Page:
Surviving Sepsis Campaign: International Guidelines for Management of Sepsis and Septic Shock 2016

@article{Rhodes2017SurvivingSC,
  title={Surviving Sepsis Campaign: International Guidelines for Management of Sepsis and Septic Shock 2016},
  author={Andrew Rhodes and Laura Evans and Waleed Alhazzani and Mitchell M. Levy and Massimo Antonelli and Ricard Ferrer and Anand Kumar and Jonathan E. Sevransky and Charles L Sprung and Mark E. Nunnally and Bram Rochwerg and Gordon David Rubenfeld and Derek C. Angus and Djillali Annane and Richard Beale and Geoff Bellinghan and Gordon R. Bernard and Jean Daniel Chiche and Craig M. Coopersmith and Daniel De Backer and Craig J French and Seitaro Fujishima and Herwig Gerlach and Jorge Luis Hidalgo and Steven M. Hollenberg and Alan E. Jones and Dilip R Karnad and Ruth Kleinpell and Younsuck Koh and Thiago Lisboa and Fl{\'a}via Ribeiro Machado and John J. Marini and John C. Marshall and John E. Mazuski and Lauralyn McIntyre and Anthony S McLean and Sangeeta Mehta and Rui Moreno and John Myburgh and Paolo Navalesi and Osamu Nishida and Tiffany Medlin Osborn and Anders Perner and Colleen M. Plunkett and Marco Vito Ranieri and Christa A. Schorr and Maureen A. Seckel and Christopher W. Seymour and Lisa Shieh and Khalid A. Shukri and Steven Q. Simpson and Mervyn Singer and Boyd Taylor Thompson and Sean Robert Townsend and Tom van der Poll and Jean Louis Vincent and Willem Joost Wiersinga and Janice L. Zimmerman and Richard Phillip Dellinger},
  journal={Critical Care Medicine},
  year={2017},
  volume={45},
  pages={486–552}
}
Objective: To provide an update to “Surviving Sepsis Campaign Guidelines for Management of Sepsis and Septic Shock: 2012.” Design: A consensus committee of 55 international experts representing 25 international organizations was convened. Nominal groups were assembled at key international meetings (for those committee members attending the conference). A formal conflict-of-interest (COI) policy was developed at the onset of the process and enforced throughout. A stand-alone meeting was held for… 
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References

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Surviving Sepsis Campaign: International Guidelines for Management of Severe Sepsis and Septic Shock 2012
TLDR
An update to the “Surviving Sepsis Campaign Guidelines for Management of Severe Sepsis and Septic Shock,” last published in 2008 is provided.
Surviving Sepsis Campaign guidelines for management of severe sepsis and septic shock
TLDR
Evidence-based recommendations can be made regarding many aspects of the acute management of sepsis and septic shock that are hoped to translate into improved outcomes for the critically ill patient.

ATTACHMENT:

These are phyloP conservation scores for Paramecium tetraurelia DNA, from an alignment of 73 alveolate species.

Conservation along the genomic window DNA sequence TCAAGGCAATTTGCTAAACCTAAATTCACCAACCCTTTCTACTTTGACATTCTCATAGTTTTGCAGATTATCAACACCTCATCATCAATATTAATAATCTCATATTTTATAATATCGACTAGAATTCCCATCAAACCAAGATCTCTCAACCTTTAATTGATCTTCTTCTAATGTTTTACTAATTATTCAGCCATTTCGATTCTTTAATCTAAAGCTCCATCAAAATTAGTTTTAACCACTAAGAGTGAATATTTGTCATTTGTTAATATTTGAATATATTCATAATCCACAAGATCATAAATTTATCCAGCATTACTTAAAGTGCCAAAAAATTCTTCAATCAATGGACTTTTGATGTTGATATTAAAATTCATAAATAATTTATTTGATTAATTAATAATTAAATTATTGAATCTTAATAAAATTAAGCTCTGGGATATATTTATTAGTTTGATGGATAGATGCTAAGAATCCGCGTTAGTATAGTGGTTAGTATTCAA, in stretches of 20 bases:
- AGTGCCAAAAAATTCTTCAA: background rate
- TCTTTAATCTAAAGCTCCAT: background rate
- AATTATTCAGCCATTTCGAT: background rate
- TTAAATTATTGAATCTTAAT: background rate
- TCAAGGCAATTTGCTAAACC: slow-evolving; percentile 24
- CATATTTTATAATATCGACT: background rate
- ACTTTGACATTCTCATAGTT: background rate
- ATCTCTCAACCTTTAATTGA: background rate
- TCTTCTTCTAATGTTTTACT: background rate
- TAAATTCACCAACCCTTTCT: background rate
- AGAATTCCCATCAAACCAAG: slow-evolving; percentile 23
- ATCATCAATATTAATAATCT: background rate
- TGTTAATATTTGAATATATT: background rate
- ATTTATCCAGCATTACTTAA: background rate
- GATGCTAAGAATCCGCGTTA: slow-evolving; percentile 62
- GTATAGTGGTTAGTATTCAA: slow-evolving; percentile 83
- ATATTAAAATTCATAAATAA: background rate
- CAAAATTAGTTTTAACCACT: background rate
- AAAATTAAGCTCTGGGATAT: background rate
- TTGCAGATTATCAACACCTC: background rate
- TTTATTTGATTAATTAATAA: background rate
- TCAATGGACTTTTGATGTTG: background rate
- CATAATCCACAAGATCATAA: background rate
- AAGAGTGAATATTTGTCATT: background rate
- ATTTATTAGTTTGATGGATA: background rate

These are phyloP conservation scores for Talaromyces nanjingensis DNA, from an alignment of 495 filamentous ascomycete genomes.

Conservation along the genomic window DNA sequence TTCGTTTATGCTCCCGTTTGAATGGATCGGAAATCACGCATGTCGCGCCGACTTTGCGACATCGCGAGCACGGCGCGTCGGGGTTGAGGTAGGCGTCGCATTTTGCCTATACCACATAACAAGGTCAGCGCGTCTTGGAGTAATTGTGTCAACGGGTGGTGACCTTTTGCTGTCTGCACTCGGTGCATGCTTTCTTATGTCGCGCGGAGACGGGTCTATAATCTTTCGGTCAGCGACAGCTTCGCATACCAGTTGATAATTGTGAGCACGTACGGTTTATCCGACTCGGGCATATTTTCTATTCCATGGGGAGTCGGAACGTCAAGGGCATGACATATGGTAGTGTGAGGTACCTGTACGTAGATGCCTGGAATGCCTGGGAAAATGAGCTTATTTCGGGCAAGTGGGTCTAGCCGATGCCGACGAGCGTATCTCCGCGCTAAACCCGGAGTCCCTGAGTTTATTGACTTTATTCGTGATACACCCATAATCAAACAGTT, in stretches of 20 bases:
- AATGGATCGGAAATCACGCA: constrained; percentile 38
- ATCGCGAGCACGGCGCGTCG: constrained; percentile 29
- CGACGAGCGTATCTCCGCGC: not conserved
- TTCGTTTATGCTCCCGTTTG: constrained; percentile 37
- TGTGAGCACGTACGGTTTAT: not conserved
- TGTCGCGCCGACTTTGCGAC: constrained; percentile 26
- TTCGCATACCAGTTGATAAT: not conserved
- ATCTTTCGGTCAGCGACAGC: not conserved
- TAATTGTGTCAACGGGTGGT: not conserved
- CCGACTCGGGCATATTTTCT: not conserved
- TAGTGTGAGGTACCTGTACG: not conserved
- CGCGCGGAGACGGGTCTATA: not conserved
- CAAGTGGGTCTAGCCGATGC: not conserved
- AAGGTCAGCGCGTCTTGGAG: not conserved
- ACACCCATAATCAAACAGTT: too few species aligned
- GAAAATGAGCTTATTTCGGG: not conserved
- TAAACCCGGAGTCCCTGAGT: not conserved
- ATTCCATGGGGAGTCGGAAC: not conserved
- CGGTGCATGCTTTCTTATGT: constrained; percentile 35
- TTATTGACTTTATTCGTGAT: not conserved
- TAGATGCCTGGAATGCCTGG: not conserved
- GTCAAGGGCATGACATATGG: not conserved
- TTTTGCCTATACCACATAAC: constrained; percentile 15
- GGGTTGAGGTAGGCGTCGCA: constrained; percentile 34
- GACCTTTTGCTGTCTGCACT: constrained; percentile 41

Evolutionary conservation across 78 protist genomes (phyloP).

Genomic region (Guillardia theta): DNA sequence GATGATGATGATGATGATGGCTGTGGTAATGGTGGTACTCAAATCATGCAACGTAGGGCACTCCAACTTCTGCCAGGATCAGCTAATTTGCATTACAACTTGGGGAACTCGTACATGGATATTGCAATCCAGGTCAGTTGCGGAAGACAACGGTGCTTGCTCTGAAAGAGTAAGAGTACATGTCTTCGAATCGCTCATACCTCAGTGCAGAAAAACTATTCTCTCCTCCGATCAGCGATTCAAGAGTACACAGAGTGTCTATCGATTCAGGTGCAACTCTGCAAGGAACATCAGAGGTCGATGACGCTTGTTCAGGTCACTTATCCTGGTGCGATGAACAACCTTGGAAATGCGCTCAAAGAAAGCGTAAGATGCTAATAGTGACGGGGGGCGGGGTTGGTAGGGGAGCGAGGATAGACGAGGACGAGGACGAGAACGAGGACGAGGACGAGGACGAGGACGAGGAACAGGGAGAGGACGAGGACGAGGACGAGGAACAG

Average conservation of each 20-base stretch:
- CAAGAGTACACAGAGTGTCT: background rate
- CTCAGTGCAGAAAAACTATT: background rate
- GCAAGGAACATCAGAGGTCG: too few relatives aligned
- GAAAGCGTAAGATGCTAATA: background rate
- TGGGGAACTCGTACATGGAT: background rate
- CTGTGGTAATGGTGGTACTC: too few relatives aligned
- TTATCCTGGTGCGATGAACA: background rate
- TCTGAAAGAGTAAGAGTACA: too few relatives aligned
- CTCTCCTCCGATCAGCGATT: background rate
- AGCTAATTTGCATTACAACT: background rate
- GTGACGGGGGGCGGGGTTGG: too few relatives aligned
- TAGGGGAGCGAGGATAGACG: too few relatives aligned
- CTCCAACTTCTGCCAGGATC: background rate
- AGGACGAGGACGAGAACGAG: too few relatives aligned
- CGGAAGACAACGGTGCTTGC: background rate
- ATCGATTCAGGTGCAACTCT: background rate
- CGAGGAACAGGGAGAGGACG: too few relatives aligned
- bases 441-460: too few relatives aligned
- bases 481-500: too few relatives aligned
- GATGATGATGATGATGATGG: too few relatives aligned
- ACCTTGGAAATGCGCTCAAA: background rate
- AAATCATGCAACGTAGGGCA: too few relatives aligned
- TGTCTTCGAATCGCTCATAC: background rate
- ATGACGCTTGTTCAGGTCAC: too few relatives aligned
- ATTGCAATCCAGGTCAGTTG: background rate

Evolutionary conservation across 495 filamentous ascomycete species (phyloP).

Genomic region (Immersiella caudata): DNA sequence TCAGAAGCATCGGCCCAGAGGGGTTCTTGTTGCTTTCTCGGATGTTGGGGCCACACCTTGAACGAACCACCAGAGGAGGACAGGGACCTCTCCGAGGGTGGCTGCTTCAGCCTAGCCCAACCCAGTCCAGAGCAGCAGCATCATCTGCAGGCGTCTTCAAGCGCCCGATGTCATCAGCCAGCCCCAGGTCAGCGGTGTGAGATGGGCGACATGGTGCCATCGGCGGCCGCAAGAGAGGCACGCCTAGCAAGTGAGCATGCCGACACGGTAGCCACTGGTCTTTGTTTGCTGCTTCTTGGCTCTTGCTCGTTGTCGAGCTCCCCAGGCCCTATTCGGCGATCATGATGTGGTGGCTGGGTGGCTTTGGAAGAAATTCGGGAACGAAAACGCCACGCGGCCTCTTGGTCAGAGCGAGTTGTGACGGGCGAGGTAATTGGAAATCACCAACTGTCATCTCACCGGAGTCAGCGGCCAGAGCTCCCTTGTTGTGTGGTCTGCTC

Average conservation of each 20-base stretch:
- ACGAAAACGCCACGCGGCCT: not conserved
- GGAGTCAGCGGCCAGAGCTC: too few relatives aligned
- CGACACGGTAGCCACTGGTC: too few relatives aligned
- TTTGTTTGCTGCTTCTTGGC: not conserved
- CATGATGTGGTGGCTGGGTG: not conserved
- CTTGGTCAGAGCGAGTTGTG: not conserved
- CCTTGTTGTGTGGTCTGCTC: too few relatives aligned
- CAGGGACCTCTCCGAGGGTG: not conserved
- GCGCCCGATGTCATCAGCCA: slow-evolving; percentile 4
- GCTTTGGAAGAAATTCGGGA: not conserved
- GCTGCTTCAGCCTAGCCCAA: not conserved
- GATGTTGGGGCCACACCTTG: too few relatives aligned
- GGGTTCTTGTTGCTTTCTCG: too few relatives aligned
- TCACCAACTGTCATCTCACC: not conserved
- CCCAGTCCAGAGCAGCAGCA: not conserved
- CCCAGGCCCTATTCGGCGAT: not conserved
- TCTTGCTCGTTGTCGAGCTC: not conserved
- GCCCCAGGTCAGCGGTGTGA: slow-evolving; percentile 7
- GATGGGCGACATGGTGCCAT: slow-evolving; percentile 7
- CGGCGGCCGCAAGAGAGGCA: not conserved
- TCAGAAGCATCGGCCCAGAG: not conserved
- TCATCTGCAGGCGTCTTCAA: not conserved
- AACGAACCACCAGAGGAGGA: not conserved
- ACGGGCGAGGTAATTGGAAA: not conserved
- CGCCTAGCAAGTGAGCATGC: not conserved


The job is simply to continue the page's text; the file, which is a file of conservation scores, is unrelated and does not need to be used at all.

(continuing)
The Third International Consensus Definitions for Sepsis and Septic Shock (Sepsis-3).
TLDR
The task force concluded the term severe sepsis was redundant and updated definitions and clinical criteria should replace previous definitions, offer greater consistency for epidemiologic studies and clinical trials, and facilitate earlier recognition and more timely management of patients with sepsi or at risk of developing sepsic shock.
The Surviving Sepsis Campaign: results of an international guideline-based performance improvement program targeting severe sepsis
TLDR
The Surviving Sepsis Campaign was associated with sustained, continuous quality improvement in sepsis care and a reduction in reported hospital mortality rates wasassociated with participation.
Foreword. The Future of Sepsis Performance Improvement.
TLDR
The publication of the first International Guidelines for the Management of Severe Sepsis and Septic Shock in 2004 began a sustained effort to reduce sepsis mortality, which subsequently included collaboration with the Institute for Healthcare Improvement to develop “care bundles”.
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TLDR
An organized approach to the hemodynamic support of sepsis was formulated, and specific recommendations for fluid resuscitation, vasopressor therapy, and inotropic therapy of septic in adult patients were promulgated.
Empiric Antibiotic Treatment Reduces Mortality in Severe Sepsis and Septic Shock From the First Hour: Results From a Guideline-Based Performance Improvement Program*
TLDR
The results of the analysis of this large population of patients with severe sepsis and septic shock demonstrate that delay in first antibiotic administration was associated with increased in-hospital mortality, and there was a linear increase in the risk of mortality for each hour delay in antibiotic administration.
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TLDR
To evaluate the validity of clinical criteria to identify patients with suspected infection who are at risk of sepsis, a new model derived using multivariable logistic regression in a split sample was derived.
Surviving Sepsis Campaign: association between performance metrics and outcomes in a 7.5-year study
TLDR
This analysis demonstrates that increased compliance with sepsis performance bundles was associated with a 25 % relative risk reduction in mortality rate, and demonstrates that performance metrics can drive change in clinical behavior, improve quality of care, and may decrease mortality in patients with severe sepsi and septic shock.
Bundled care for septic shock: An analysis of clinical trials*
TLDR
Bundle use was associated with consistent and significant improvement in survival and antibiotic use, and use of other bundle components changed heterogeneously across studies, making their impact on survival uncertain.
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